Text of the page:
Bad decisions happen when we isolate ourselves from the counsel (or the advice) of the wise. If you don’t take counsel you will need counseling. Bad decisions happen when we have wrong desires and wrong priorities. Bad decisions happen when we are motivated by fear. Here are a few ways this plays out. For example, we are going through something that is painful and a shortcut is offered. We choose what seems to be the easier and faster way because of the pain. The end result is more pain and a longer unnecessary detour because we made a decision from our place of pain and impatience. It is important to know and remember that there are no shortcuts in the kingdom of God. Bad decisions are often made from a place of insecurity. We do things to try to prove ourselves instead of being ourselves. Or we don’t say or do things for fear of what people will think about us. We do need to be conscious of others, but we do not need to be controlled by the opinions of others. Other bad decisions are motivated by lust. Although lust is sexual, it is not only sexual. Lust says, “I can not wait, I will not wait, I have to do it now, I have to say it now, I have to have it now.” It is important to remember that patient and prudent people don’t make rushed and impetuous decisions. If you are someone who makes decisions based on emotions instead of wisdom and understanding read this blog. It will encourage you toward better decisions where you count the cost before you make the choice.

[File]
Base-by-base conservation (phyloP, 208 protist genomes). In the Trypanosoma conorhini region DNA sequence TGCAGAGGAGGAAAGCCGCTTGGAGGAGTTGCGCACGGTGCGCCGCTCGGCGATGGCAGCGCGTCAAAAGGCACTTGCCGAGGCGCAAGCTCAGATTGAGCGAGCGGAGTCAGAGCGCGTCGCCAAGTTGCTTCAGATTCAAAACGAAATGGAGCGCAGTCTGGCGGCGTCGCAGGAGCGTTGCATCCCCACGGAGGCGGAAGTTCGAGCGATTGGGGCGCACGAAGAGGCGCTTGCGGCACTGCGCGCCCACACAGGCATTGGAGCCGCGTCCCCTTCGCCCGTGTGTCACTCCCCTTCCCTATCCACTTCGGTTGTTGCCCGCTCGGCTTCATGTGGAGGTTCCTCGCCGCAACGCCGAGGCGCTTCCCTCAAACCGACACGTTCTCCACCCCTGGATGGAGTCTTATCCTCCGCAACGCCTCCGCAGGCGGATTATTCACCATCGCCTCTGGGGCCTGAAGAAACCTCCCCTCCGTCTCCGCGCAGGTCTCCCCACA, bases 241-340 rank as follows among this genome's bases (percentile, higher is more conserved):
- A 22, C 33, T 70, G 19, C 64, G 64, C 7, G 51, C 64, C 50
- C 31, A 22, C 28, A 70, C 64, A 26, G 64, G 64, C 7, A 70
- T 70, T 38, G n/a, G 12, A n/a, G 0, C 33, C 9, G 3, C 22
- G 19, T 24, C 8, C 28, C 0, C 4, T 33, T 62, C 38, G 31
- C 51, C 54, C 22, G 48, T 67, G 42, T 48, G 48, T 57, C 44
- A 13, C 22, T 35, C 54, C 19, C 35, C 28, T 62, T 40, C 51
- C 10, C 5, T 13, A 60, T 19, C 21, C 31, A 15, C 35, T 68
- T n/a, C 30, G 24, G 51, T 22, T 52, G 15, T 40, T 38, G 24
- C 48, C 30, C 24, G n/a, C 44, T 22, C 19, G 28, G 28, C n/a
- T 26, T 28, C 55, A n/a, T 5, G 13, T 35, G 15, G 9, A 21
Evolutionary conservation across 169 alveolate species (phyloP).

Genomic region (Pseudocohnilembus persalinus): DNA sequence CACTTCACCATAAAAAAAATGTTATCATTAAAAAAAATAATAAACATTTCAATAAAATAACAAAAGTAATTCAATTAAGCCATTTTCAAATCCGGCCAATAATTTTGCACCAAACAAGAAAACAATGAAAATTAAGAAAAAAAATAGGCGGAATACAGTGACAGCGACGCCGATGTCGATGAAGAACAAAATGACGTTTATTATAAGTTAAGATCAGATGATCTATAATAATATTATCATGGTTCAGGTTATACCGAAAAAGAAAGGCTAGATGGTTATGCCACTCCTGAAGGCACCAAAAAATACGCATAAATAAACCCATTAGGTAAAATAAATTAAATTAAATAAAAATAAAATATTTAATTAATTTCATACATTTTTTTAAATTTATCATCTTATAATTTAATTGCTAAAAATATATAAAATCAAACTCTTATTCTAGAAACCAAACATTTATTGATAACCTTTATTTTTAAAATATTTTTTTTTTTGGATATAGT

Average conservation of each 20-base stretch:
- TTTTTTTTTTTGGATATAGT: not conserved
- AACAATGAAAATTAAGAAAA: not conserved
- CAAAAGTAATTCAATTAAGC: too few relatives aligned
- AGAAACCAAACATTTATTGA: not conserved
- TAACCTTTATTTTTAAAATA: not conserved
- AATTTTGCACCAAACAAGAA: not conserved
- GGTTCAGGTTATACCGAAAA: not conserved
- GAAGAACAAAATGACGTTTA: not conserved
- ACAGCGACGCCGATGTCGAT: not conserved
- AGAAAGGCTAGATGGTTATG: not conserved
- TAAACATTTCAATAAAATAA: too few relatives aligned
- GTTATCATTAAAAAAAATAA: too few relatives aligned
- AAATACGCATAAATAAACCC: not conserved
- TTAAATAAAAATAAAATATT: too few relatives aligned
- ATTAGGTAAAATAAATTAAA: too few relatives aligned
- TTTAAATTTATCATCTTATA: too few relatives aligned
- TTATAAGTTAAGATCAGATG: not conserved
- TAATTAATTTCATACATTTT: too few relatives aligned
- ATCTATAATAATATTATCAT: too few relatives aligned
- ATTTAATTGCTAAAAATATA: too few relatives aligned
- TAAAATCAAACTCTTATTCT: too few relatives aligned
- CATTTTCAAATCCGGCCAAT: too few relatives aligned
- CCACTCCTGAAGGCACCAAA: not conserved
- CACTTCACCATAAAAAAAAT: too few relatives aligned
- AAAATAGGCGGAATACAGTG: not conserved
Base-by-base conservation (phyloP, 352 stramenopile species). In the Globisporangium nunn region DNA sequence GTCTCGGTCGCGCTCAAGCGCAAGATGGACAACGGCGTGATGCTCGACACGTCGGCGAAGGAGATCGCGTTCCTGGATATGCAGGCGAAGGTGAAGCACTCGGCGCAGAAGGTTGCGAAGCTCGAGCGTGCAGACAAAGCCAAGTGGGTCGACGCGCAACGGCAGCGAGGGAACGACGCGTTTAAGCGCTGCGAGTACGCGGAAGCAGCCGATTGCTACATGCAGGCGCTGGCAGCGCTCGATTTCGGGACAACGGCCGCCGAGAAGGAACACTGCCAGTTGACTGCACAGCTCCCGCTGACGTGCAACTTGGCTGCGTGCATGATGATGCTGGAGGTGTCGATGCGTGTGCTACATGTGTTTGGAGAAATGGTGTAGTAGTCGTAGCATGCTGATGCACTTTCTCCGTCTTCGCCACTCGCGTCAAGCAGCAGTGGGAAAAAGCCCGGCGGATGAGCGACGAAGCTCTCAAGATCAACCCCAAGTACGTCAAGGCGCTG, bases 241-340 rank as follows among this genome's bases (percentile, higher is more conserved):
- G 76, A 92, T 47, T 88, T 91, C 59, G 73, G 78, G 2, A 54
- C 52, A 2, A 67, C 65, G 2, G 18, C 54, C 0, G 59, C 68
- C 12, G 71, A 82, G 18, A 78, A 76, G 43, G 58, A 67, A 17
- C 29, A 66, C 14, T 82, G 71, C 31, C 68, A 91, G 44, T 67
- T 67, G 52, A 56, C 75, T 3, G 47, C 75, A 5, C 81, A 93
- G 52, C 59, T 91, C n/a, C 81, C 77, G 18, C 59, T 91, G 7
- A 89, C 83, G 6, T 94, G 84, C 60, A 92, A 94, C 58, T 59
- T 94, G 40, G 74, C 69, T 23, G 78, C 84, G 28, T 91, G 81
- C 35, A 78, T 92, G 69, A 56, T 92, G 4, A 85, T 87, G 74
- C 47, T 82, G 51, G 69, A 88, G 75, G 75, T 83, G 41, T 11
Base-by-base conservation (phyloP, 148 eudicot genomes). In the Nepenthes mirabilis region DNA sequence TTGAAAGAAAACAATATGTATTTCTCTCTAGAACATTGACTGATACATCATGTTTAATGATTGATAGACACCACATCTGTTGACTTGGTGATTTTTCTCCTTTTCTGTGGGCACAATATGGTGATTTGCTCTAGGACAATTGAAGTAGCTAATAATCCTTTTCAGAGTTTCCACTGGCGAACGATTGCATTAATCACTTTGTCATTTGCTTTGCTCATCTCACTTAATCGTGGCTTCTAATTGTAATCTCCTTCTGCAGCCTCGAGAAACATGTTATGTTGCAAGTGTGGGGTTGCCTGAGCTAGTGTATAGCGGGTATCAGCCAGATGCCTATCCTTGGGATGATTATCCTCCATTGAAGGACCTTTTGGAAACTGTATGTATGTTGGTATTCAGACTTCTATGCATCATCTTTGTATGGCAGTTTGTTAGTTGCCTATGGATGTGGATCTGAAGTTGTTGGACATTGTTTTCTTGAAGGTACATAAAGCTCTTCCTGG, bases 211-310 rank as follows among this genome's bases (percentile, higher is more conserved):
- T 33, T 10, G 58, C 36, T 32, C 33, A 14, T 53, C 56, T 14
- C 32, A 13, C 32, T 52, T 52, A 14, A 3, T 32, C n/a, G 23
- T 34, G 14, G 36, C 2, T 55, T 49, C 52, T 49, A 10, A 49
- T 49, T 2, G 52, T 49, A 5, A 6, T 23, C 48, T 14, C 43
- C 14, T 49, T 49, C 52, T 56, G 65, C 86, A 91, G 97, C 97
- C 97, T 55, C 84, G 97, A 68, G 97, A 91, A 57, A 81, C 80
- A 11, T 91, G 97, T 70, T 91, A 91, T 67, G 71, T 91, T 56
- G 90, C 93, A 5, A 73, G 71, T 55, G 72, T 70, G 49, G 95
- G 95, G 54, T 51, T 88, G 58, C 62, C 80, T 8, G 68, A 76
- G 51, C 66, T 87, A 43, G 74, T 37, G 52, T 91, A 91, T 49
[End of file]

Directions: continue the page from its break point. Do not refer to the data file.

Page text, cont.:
When you get to the end of your rope, tie a knot and hang on. – Franklin D. Roosevelt